back, chest, wrist, and thigh. A reporter, glancing up, saw a rifle slowly disappear into a 
sixth-floor corner window of the Texas School Book Depository, a textbook warehouse 
overlooking the highway. It was 12:30 PM in Dallas.
   President Kennedy died in Parkland Memorial Hospital without regaining consciousness. 
The time of death was set at 1:00 PM.Governor Connally recovered from his multiple 
   Six minutes after the shooting, a description of a man seen leaving the textbook 
warehouse went out over the police radio. At 1:18 PM patrolman J.D. Tippit stopped and 
questioned a man who answered the description. The man shot him dead. At 1:35 PM 
Dallas police captured Lee Harvey Oswald in a motion-picture theater, where he had 
hidden after allegedly killing patrolman Tippit.
   Although a mass of circumstantial evidence, including ballistics tests, pointed to Oswald 
as the slayer of President Kennedy, the 24-year-old professed Marxist and Castro 
sympathizer never came to trial. On Sunday, November 24, as he was being led across the 
basement of the City Hall for transfer to another prison, Jack Ruby (born Rubenstein), a 
Dallas nightclub owner, broke through a cordon of police and shot Oswald. The murder 
was committed in full view of television cameras as millions watched.

Chronology of the events November 22nd * 12.55 - Air Force One lands at Love Field, Dallas, Texas. Aboard are J.F. Kennedy and his wife Jacqueline Kennedy * 12.56 - Motorcade leaves Love Field. Limousine carries president and First Lady, along with the Governor of Texas, John B. Connally and his wife. Vice president Lyndon B. Johnson and " Lady Bird " Johnson rides in car behind. * 1.29 - Motorcade passes Texas School Book Depository Building leading into the Dealey Plaza en route to lunch and a pollitical rally. * 1.30 - JFK shot Governor Connally seriously wounded. Panic breaks out in Dealey Plaza. 1.33 - Lee Harvey Oswald leaves Texas School Book Depository Building. * 1.38 - J.F. Kennedy and Govenor Connally admitted to Parkland Hospital. * 2.00 - J.F. Kennedy pronounced dead * 2.00 - 2.15 - Officer Tippet of the Dallas Police Force murdered by a lone gunman, later said to have been Oswald. * 2.15 - Oswald seized after a scuffle in a Texas Theatre cinema. Dallas By 1963, Dallas was the most influential city in the Lone Star State next to oil-rich Houston, however, Dallas also had a reputation for being the stronghold of arch conservatives. In early June plans for a trip to Texas were finalized during a meeting between Kennedy, Johnson and Governor Connally in El Paso. In October, a motorcade was added to the plans. On November 22, the apprehension of the Kennedy entourage about the trip was evident, especially in light of a full-page newspaper ad which ran that morning in the "Dallas Morning News" suggesting the President was soft on Communism and guilty of traitorous activities. A leaflet handed out to some of the people lining the motorcade route was not as subtle as the newspaper ad. It pictured Kennedy under a headline reading "Wanted For Treason".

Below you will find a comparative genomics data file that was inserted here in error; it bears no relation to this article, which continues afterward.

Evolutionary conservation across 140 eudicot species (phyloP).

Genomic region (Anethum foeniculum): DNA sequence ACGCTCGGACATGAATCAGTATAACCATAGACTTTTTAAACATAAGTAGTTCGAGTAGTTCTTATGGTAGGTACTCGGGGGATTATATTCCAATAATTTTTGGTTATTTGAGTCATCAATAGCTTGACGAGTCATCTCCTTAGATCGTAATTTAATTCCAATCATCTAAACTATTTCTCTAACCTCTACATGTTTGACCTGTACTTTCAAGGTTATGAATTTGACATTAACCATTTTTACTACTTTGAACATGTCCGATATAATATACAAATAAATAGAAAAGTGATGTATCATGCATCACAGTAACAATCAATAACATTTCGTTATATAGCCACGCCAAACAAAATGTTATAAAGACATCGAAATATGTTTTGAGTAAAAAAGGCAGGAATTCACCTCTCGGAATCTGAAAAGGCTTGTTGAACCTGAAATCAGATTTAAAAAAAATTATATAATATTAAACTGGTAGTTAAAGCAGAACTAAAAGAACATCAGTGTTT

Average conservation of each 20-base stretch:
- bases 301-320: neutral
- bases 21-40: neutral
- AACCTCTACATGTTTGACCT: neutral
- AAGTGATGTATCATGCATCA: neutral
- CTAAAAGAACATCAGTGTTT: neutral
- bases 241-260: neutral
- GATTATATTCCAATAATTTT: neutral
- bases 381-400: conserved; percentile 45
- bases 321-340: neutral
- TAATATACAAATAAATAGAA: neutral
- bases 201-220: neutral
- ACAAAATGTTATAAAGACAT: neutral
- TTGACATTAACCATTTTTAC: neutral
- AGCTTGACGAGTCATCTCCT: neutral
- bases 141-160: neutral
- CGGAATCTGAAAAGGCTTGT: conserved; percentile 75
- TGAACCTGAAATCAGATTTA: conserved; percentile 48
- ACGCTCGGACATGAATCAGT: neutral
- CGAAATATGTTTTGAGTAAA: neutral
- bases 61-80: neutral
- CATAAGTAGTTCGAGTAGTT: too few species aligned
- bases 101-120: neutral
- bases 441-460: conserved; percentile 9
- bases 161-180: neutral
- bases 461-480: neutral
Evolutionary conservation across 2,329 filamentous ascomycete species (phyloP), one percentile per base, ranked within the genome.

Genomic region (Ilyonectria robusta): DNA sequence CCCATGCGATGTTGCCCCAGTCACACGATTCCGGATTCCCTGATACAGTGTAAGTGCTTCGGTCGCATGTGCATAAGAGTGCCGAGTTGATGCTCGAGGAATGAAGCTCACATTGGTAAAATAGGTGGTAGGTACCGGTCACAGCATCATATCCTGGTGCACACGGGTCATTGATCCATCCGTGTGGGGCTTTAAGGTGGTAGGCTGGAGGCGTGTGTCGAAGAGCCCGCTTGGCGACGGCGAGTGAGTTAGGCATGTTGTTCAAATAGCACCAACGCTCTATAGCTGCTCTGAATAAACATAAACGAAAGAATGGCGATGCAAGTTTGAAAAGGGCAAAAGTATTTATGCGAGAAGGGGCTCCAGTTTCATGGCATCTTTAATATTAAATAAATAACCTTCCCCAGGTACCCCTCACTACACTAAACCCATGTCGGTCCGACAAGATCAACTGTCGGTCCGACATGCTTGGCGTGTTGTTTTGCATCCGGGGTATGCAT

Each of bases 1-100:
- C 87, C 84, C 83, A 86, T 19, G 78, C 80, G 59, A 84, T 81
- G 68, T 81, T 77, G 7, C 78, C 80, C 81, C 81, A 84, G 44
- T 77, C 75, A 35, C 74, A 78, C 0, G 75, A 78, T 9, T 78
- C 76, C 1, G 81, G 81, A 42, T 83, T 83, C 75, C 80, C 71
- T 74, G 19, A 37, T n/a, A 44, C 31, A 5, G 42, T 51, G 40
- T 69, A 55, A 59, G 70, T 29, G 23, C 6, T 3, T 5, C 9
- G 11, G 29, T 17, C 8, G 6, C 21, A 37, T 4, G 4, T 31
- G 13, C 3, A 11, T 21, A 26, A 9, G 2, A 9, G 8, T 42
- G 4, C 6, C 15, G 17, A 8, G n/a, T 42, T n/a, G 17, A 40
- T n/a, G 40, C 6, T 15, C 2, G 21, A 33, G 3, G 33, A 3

Oswald Lee Harvey Oswald was a bright young man whose father and brother had both served honorably in the U.S. military. At age 15, Oswald joined the New Orleans Civil Air Patrol and expressed a deep desire to be a Marine, evidence of a patriotic streak. He was in contact with David Ferrie, a strange man with documented connections to both the CIA and organized crime, who may have groomed young Oswald for future intelligence work during this time. While in the Marines, he was stationed at Atsugi base in Japan where some of Oswald's fellow Marines, such as Gerry Hemming, were recruited into the CIA. It was during his stay in Japan that Private Oswald was seen frequenting the Queen Bee, an expensive night spot normally serving only ranking officers and pilots. It was also in Japan that Oswald was treated for gonorrhea "In line of duty, not due to own misconduct." And it was here that Oswald later told George DeMohrenschildt he was in contact with "Japanese communists." Since a Marine officer was told by higher authority not to be concerned about Marine Oswald receiving communist publications and spouting Marxist theory in the Marine barracks, it is obvious that Oswald had become involved in intelligence work by the end of his Marine career. Although disbelieved by the House Select Committee on Assassinations, it should be noted that former CIA Finance Officer James Wilcott testified that he learned that Oswald was paid by the CIA while still stationed at Atsugi. Other evidence of Oswald's connection with intelligence includes the ease with which he obtained passports both in 1959 and particularly in 1963, after he had returned from attempting to defect to Russia; his lengthy "reports" on his activities in Russia and his Fair Play for Cuba Committee work in New Orleans which he gave to FBI Agent John Quigley; the spy term "micro dots" found in Oswald's address book; expensive miniature optical equipment found among Oswald's belongings including a small Minox camera which carried a serial number not available to the general public and the fact that in 1977, it was discovered that the CIA had a personnel, or "201", file on Oswald. Some researchers, notably British author Michael Eddowes, claim that Oswald either became a Soviet agent while in Russia or that a Soviet agent returned to the United States impersonating Oswald. While this is possible - and there is much information to support this thesis, especially J. Edgar Hoover's 1960 memo to the State Department warning that someone may have been using Oswald's birth certificate - it is apparent that whoever was claiming to be Oswald in the summer and fall of 1963 was in contact with U.S. intelligence rather than Soviet or Cuban. Considering discrepancies in his Marine records and his reported intelligence connections, other researchers believe that an impostor Oswald was created and sent to Russia. This impostor - using Oswald's identity - then returned to the United States where he was selected as the fall guy in the assassination. Even if Oswald - real or impersonator - was recruited as a Soviet agent, he was playing double - acting under orders from persons he believed to be in U.S. intelligence. Considering his contacts with American intelligence - through Guy Banister and David Ferrie in New Orleans and George DeMohrenschildt in Dallas - it is apparent that in the months just prior to the assassination, Oswald was in contact with people connected to U.S. intelligence. Once it is understood that Oswald was - or believed he was - working as an intelligence operative, the entire spectrum of assassination evidence takes on a new light. It is apparent to many researchers that while Oswald most probably did order a rifle and a pistol through the mail and may have made some sort of trip to Mexico, he likely was following orders from persons he considered to be his superiors in intelligence. Thus, many of Oswald's activities in the weeks prior to the assassination were carefully calculated to both incriminate him and to link him with foreign governments. While it is probable that Oswald was in some way connected with persons involved in a against Kennedy, he may have felt secure in the belief that he was reporting on the plot to the U.S. Government - most likely through the FBI. The Hosty note, destroyed after the assassination, may have been just such a warning. If it had been a threat against the FBI, as claimed by Bureau officials, why destroy it? Why not exhibit it to the world as evidence of Oswald's violent tendencies? There is also the question of the reported FBI telex warning of an assassination attempt in Dallas. While it cannot be stated with absolute assurance that Oswald never fired a weapon on November 22, 1963, there is an abundance of evidence to support this idea. The Dallas Police paraffin test showed no nitrates on Oswald's cheek, court-admissible evidence that he had not fired a rifle, particularly the loose-bolted Italian Mannlicher- Carcano. Nitrate traces on both his hands is not conclusive evidence that he fired a pistol, since printer's ink and other material found at his workplace could account for nitrates on his hands. The intimidated Howard Brennan notwithstanding, no one who claimed to have seen the assassin on the sixth floor of the Texas School Book Depository could positively identify Oswald as the gunman. Oswald maintained he was in the Depository lunchroom at the time of the shooting and correctly named two co-workers who indeed ate in the lunchroom. Testimony of fellow employees indicates that Oswald was seen on a lower floor shortly before the assassination. All this - coupled with the fact that less than 90 seconds after the shots were fired Depository Superintendent Roy Truly and Dallas Policeman Marion Baker encountered a calm and collected Oswald standing in the lunchroom with a soft drink in his hand - tends to support Oswald's alibi. Then there is Oswald's documented mediocre marksmanship added to the extremely poor quality Mannlicher-Carcano rifle, which Army test personnel had to equip with metal shims after the assassination to make it accurate enough for testing. Also there is the consideration that due to an evergreen tree in front of the Depository building, there was no line of sight from the sixth floor window to the point where films established that the first shots struck. The impossibility of Oswald shooting as described by the federal government is supported by the fact that not one single person ever has been able to duplicate the feat. Additionally, there has always been an abundance of evidence indicating that more than one gunman fired on President Kennedy's limousine. This evidence was supported in 1979 by the House Select Committee on Assassinations' scientific study of acoustical material showing that at least one shot came from the Grassy Knoll. These acoustical studies are now corroborated by the photographic enlargement of the Moorman snapshot depicting the "Badgeman" figure. These objective pieces of evidence are fully supported by the witnesses in Dealey Plaza, the majority of which said shots also came from the Grassy Knoll. Today it is obvious that multiple gunmen were shooting at Kennedy and that the three shots fired in Dealey Plaza were actually three volleys fired simultaneously - probably coordinated by radio. Evidence of the radio coordination can be found in photographs of a man with what appears to be a hand-held radio and the Garrison testimony of Jim Hicks, who also is pictured in Dealey Plaza with a radio-like object in his rear pocket. The presence of Secret Service agents in Dealey Plaza at a time that all official agents were accounted for elsewhere is a particularly pertinent piece of evidence. Either these men were bogus agents carrying identification good enough to fool Dallas policemen or they were real agents carrying out some activity as yet unexplained. Recall that witness Jean Hill was taken immediately after the shooting to the Dallas County Sheriff's Office where men identifying themselves as Secret Service asked her questions indicating that they were observing her throughout the assassination. The medical and ballistic evidence, much of which bears the earmarks of tampering and is thus still controversial, nevertheless shows that Kennedy was struck by at least three shots - one in the middle of the back which did not penetrate his body, one in the throat and one in the head (although there is some evidence that two shots may have struck his head almost simultaneously). Most probably at least two shots struck Governor Connally - one penetrating his chest and lung while a separate bullet shattered his right wrist. At least one shot definitely missed the limousine altogether, striking the curb near the Triple Underpass, slighting wounding bystander James Tague - although there is evidence that another bullet struck the grass on the south side of Elm Street and yet another hit in the street near the Presidential limousine. This count means at least six shots were fired in Dealey Plaza - perhaps as many as nine -which demolishes the idea of a lone gunman. (It is significant to note that acoustical experts testified before the House Select Committee on Assassinations that they had discovered as many as 9 sound signals which they could not rule out as gunshots - but only four were confirmed since only two sites for comparison tests were used.) It is apparent to most researchers that the assassination was the result of a well- executed military-style ambush utilizing multiple gunmen firing from hidden positions - perhaps using fragmenting or "sabot" bullets and even silencers. To attempt to pinpoint each gunman's location and calculate the number and effect of each shot is an exercise in futility since actions were taken immediately to eliminate evidence and confuse investigators. A spent slug found on the south side of Elm Street was apparently taken by a man identified later as an FBI agent. A highway sign, thought to have been struck by a bullet, later disappeared. Films and photographs which might have pictured the assassins were confiscated by federal authorities and much of this material was never returned to the rightful owners. The presidential limousine - a vital piece of evidence - was taken from Dallas and destroyed as evidence on orders from President Johnson before investigators could inspect the car's interior and windshield. On the other hand, it is astounding how fast a wealth of evidence incriminating Lee Harvey Oswald became public. Most researchers now consider much of this evidence highly questionable. The Mannlicher-Carcano rifle found on the sixth floor of the Texas School Book Depository could only be linked to Oswald by a poor-quality palm print which lacked a court-admissible chain of evidence and was most probably obtained while Oswald's body was being prepared for burial. Authorities claimed to have found three spent rifle cartridges on the Depository's sixth floor, although a copy of the original Dallas Police evidence sheet states only two were found. A Dallas Police captain later claimed he kept one of the cartridges for a time. While this explains only two cartridges listed on the evidence sheet, it also indicates a break in the chain of evidence meaning the third cartridge would not have been admissible in a trial. The fact that Oswald's palm prints were found on boxes on the Depository's sixth floor is meaningless since he had worked there earlier that day. In fact, much of the material evidence becomes meaningless once the idea that it could have been planted to incriminate Oswald is considered. The idea that Oswald was framed for the crime - recall his cry "I'm just a patsy!" to newsmen in the Dallas Police station - is supported by several things. Recall that the CIA was reporting internally that Oswald entered the Soviet and Cuban embassies in Mexico City in early October, but photographs of the man proved it was an impostor. This means someone was posing as Oswald to link him to the communists two months prior to the assassination -and the CIA was aware of it. Also recall the instances of Oswald being seen in two places at once, target practicing in South Dallas and test driving a car at high speed on a Dallas freeway at a time Oswald was still trying to learn to drive. In light of these incidents, it is obvious that someone was laying a trail of incriminating evidence right to Oswald. The famous backyard photographs of Oswald with his weapons has been labeled a clever forgery by virtually everyone who has studied them, except those connected with the federal government. With the discovery of a surpressed third backyard photo in the mid- 1970s, the idea of Lee Harvey Oswald - Did he or didn't he ? Did Lee Harvey Oswald, assassinatePresident Kennedy, conspiracy buffs argue that it was a conspiracy however most agree that Oswald played some part in the assassinatuion of President Kennedy, and below I have outlined the reasons why it is believed that Oswald assassinated Kennedy. Purchase of a rifle In the Summer of 1963, Oswald purchases a 6.5 Mannlicher - Carcano rifle and an expensive Japanese telescopic sight. This wasn't uncommon for an American to own a rifle as most Americans do. But the purchase of a telescopic is unusual as Oswald didn't shoot and for protection, a telescopic sight wouldn't be needed. 'Fair Play for Cuba Committe' Oswald became involved with the committee when he returned from Russia. During the summer of 1963, Oswald was seen by CIA agents distributing leaflets supporting 'Fair play in Cuba'. The organisation was supported by the left wing leader and allay of the Soviet Union, Fidel Castro. This obviously caused a stir as it proved that a fully trained marine was against the President's beliefs and had Soviet Union connections. Assassination Details How Oswald smuggled the Mannlicher 6.5 Carcano rifle into Texas School Book Depository building is yet to be discovered. There is however the tale of Oswald leaving home on the fateful day of the assassination without any money or his wedding ring, carrying with him only a small package wrapped in brown paper. The Warren Commission claim that the package couldn't have been the rifle as even when fully dismantled the rifle would have been too big to carry underneath your arm. When questioned about the package Oswald claimed that it was curtain rods which he was planning to put up in his office. This had been mentioned before hand to his work - mates and so little suspicion was raised at the time. At 1.30pm three shots were fired in Dealey Plaza, coming apparently from the Texas School Boook Depository building, although questions have been asked about the possibility of a second gunman. Police swarmed the Texas School Book Depository Building believeing them to have came from the third floor. On their way they found Oswald sitting in the Lunch Room composed and quietly eating his lunch. Throughout the assassination Oswald was said to have been in the lunch room, however no- one could provide prove that they had seen him in the room when the shots were fired. A point to raise if you believe it was Oswald, is that the parade was running six minutes late when it passed the building, this would mean that Oswald wouldn't of known, and he would of had to been waiting for for six minutes at the window for at least six minutes, however he wasn't which causes doubts over his arrest. Officer Baker was the police officer who entered the building after the shots had been fired, whenhe did so he found Oswald in the lunch rrom. This created a timing problem if Oswald was to have assassinated Kennedy then he would have needed to run four floors to the window were the shots were fired from than run back in ninety seconds to the lunch room. Oswald's arrest seems suspicious at this point, had he fired shots and ran four floors as well as hiding a rifle then he must have at least broke a sweat, yet he appeared calm and answered officer's questions without hesitation or pauses. Soon after the shooting Oswald left the building were he worked (Texas School Book Depository Building ), a description was then fitted matching Oswald's. Workers at the Texas School Book Depository Building have testified that they distinctly heard the shots and the pulling back of the bolt of the rifle. The rifle was later found hidden behind some boxes as well as three empty cartridge cases. The police were later accussed of planting the rifle and cartridge cases. Oswald then returned home after leaving the Texas School Book Depository Building, this return to his family home was out of character and deemed unusual. It is believed that he returned home for a change of clothes and to collect either a hand - gun or rifle. Walking down the street Oswald was confronted by a police officer stopping all people who matched a description similar to Oswald's. Oswald paniced and shot the officer at point blank range in front of several witnesses, the officer later died from his injuries was acclaimed a national hero. Oswald claimed that it wasn't him, but witnesses have testified saying that they saw a man running from the scene matching Oswald's description. Puzziling descrepancies occured later when the witnesses were questioned at the trail, several different clothing descriptions were given as well as several different methods of escape. Two witnesses were asked to pick out Oswald at an identity parade, both of the witnesses picked out Oswald. The bulletes fired at point blank range into the police officer were later extracted, however they couldn't be matched to Oswald's revolver which he was carrying. Witnesses believed that the weapon used to kill the Dallas police officer was an automatic rifle, however after examination the revolver turned out to be only a six shot revolver, not an automatic. Arrest Oswald was eventually arrested, after he entered a cinema, without paying. The kiosk operator at the time says that Oswald entered the cinema at around 2.00pm, however police records show that he entered at a different time. The police records show Oswald shooting Officer Tibbett at 2.00pm. Oswald was arrested in the cinema and taken to Dallas Police headquaters, he was given the option to go in quietly and avoid any contact with the media. Oswald decided to choose the option of going through the media making no attempt to avoid any reporters and by the next morning his picture was all over the newspapers and on the news. Oswald was later shot by Jack Ruby in police custody, whom was regarded amongst locals to have mafia connections. Jack Ruby was sentenced to death, but later died of cancer in 1966. Dallas police were blamed for Oswald's death and the lack of evidence brought against Oswald.